First ‘7 Rivers Festival’ Celebrates Wood-Pawcatuck Watershed


Rhode Island is known for its miles and miles of Atlantic coastline, but that’s not the state’s only draw, or even its only aquatic attraction. The Ocean State is also home to miles of creeks, streams, and rivers, including the Wood-Pawcatuck watershed, which will be celebrated this weekend at the inaugural 7 Rivers Festival.

The Wood-Pawcatuck Wild and Scenic Rivers Stewardship Council, in collaboration with local communities and businesses, is hosting the celebration. The activity-filled weekend will highlight the recreational, scenic, and economic importance of the rivers.

From categorizing nighttime insects in Hopkinton, to land-based fly-fishing lesson in Westerly, to free kayaking in Pawcatuck and South Kingstown, the wide range of activities and locales for the event mirror the size and diversity of the watershed itself, said Wood-Pawcatuck Watershed Association Wild & Scenic Rivers coordinator Kassie Donnelly.

Donnelly grew up on the Wood River, where she said she discovered her passion for environmental issues. She said she hopes the festival will be the weekend’s “hot spot, or should I say cool spot?”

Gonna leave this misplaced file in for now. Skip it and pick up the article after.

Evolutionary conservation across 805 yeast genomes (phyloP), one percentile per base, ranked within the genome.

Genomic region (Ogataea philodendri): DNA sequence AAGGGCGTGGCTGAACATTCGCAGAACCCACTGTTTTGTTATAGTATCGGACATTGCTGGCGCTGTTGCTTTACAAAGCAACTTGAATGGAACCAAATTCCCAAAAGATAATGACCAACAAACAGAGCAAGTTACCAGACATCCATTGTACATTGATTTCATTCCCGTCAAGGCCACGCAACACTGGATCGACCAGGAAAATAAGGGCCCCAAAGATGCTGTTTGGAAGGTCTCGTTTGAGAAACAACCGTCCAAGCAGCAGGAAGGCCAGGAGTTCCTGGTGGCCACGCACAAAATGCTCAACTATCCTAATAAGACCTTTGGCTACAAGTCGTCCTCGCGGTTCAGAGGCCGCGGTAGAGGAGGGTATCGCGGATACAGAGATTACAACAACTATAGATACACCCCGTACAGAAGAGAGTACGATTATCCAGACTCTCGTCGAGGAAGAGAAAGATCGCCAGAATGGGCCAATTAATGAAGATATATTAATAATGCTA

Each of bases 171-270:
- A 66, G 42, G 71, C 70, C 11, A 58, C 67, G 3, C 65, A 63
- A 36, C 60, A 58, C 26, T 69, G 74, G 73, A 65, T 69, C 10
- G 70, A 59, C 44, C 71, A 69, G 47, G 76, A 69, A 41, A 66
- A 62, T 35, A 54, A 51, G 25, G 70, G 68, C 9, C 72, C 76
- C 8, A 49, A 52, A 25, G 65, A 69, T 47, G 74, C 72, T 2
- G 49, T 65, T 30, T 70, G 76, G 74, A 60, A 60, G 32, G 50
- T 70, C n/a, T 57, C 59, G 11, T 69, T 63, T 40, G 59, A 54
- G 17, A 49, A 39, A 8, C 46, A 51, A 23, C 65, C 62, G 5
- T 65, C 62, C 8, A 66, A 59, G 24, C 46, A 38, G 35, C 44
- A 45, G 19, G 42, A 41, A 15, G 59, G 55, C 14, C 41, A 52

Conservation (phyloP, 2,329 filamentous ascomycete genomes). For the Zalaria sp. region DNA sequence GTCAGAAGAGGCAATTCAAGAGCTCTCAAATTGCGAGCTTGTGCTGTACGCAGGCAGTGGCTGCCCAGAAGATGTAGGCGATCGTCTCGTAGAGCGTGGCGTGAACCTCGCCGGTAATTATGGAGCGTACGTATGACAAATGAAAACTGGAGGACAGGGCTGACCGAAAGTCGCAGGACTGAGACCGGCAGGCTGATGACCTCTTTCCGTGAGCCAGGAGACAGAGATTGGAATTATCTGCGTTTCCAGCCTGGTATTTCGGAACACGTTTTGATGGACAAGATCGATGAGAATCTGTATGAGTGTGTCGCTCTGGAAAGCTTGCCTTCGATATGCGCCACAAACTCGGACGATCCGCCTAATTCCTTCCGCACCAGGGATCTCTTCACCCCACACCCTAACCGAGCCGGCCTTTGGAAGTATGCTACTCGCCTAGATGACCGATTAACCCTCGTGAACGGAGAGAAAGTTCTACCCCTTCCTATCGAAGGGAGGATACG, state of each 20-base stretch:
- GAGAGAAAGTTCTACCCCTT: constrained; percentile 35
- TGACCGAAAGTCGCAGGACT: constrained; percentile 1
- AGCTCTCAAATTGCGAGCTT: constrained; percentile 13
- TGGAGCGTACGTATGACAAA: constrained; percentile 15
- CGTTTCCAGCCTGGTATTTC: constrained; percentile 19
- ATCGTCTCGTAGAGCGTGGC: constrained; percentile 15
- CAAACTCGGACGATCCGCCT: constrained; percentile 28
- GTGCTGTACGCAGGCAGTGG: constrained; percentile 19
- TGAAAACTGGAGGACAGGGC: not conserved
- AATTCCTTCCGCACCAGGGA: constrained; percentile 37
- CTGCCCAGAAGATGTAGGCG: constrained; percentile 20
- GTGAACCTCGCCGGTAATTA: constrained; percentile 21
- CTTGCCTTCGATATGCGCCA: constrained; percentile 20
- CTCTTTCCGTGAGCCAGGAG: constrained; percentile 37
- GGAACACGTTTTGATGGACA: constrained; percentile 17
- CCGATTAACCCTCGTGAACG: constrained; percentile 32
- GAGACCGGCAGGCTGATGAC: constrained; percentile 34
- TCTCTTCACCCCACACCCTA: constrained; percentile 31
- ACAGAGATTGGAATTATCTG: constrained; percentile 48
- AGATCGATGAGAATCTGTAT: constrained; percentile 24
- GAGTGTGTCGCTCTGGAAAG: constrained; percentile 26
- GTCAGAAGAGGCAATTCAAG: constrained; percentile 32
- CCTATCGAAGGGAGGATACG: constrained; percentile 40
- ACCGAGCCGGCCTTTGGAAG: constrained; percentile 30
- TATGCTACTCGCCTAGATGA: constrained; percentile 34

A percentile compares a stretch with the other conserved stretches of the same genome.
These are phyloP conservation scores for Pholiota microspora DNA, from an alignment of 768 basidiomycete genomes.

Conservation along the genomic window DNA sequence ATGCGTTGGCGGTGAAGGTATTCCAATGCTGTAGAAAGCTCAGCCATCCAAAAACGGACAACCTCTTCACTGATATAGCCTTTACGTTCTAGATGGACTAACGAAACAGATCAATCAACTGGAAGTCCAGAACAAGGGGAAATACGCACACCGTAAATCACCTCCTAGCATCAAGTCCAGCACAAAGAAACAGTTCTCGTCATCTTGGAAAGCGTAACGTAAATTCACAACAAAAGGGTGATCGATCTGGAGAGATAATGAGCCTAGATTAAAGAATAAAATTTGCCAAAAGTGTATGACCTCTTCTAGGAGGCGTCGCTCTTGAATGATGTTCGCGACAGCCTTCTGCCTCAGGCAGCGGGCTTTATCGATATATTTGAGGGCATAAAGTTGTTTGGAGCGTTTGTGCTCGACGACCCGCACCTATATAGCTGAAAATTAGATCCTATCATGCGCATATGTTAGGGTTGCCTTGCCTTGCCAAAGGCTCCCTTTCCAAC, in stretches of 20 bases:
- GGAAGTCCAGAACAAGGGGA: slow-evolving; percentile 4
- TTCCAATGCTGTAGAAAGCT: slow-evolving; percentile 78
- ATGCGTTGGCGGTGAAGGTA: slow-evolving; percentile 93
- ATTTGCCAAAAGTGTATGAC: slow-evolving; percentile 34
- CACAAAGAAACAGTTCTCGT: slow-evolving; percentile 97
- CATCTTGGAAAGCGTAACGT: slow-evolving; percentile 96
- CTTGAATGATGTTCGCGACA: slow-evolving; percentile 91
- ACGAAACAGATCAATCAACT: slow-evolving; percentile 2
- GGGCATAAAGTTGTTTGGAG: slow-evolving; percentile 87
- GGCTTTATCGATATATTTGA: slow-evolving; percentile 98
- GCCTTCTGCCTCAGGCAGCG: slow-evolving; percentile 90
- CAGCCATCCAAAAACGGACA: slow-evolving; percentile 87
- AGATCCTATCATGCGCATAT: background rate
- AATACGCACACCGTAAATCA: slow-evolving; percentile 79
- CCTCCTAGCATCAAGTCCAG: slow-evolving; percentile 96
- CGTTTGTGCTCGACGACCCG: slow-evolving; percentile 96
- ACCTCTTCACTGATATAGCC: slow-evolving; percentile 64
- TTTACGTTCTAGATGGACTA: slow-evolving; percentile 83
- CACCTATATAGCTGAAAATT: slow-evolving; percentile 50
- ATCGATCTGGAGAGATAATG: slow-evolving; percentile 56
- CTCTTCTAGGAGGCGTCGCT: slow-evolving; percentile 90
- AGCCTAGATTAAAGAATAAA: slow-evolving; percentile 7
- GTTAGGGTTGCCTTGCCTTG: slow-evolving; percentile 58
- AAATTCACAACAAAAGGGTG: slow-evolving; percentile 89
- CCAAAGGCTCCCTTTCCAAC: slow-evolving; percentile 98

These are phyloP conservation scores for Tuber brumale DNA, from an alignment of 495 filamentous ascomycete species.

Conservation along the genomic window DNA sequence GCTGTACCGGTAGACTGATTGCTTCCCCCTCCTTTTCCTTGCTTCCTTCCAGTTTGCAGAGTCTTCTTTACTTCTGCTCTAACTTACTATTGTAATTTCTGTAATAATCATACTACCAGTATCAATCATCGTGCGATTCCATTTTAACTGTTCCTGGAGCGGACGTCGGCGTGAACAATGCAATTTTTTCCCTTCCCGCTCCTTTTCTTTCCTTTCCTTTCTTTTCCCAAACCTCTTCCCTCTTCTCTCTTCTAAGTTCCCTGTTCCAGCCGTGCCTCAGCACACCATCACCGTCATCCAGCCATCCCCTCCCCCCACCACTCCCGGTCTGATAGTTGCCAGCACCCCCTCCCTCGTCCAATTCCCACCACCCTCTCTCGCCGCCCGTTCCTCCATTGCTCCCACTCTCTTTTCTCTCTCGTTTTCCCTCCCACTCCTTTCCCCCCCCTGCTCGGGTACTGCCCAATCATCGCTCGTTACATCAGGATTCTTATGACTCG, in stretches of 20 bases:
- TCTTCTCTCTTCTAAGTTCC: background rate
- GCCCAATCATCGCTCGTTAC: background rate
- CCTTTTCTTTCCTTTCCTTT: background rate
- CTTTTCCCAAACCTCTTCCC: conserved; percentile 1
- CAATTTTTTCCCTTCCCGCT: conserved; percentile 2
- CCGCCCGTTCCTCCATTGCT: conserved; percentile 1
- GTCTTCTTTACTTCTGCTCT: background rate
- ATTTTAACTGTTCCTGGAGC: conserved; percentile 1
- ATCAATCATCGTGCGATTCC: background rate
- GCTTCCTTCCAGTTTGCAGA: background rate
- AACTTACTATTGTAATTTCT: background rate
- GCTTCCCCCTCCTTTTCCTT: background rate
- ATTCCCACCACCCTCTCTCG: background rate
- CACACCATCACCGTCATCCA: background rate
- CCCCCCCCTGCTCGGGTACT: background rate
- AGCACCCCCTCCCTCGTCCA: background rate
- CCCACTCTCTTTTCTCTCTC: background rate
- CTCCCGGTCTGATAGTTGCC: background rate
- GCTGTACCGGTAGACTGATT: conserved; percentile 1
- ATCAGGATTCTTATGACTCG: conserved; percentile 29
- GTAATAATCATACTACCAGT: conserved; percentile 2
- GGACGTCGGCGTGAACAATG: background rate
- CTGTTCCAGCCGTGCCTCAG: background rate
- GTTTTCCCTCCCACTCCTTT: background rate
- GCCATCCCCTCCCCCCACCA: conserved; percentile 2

With the darkest night sky between Washington, D.C., and Boston, and dozens of miles of “wild” rivers, the watershed encompasses 300 square miles, and its waterways travel through 12 towns, crossing the Rhode Island border in the south into Connecticut.

The first 7 Rivers Festival will celebrate the Wood-Pawcatuck watershed, including the Queen River. (Colleen Cronin/ecoRI News)

Congress bestowed the special Wild & Scenic designation, only given to 1% of the nation’s rivers, on the watershed in 2019. The designation doesn’t put the land and waterways in federal control but allows communities around the watershed to devise a stewardship plan to conserve it.

Before the designation, the watershed was already central to life in the western part of the state, but the rivers’ uses have…